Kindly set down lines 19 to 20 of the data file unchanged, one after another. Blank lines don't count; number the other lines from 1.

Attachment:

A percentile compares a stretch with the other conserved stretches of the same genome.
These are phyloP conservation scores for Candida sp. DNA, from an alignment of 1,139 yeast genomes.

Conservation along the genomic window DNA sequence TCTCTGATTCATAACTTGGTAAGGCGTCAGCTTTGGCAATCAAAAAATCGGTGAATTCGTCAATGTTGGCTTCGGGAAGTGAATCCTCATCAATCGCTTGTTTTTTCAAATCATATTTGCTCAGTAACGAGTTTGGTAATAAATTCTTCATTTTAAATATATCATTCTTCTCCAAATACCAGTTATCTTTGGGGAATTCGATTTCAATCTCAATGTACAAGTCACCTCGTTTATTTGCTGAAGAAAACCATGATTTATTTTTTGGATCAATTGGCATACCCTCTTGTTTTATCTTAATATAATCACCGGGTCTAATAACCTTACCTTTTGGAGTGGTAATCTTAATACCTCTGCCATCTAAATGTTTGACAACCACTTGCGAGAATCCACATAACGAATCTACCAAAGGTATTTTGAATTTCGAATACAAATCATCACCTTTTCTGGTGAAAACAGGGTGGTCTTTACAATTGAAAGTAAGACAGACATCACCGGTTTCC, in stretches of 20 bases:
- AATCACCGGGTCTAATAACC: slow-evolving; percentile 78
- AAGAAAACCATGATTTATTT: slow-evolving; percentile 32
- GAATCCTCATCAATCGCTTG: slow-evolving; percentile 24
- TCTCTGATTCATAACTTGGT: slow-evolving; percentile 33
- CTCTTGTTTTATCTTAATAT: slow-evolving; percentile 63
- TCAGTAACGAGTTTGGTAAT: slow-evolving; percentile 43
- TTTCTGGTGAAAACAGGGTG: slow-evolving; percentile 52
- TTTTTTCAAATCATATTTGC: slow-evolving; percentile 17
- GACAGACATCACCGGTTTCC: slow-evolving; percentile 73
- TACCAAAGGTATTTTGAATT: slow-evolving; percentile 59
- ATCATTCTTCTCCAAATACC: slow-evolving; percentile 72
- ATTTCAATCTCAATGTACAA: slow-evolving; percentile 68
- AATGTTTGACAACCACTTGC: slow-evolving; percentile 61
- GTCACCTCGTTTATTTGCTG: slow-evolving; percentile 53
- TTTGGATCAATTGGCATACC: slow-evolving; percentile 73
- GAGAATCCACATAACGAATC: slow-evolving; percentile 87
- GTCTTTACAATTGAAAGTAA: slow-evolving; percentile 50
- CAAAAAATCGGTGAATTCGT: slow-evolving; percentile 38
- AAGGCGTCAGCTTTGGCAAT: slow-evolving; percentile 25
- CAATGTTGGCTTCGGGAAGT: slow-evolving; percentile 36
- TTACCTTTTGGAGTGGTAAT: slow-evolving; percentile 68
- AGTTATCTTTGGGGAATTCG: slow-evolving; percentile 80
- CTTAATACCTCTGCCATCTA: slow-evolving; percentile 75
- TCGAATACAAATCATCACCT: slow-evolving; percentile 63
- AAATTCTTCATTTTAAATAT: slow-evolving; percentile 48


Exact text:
- GAGAATCCACATAACGAATC: slow-evolving; percentile 87
- GTCTTTACAATTGAAAGTAA: slow-evolving; percentile 50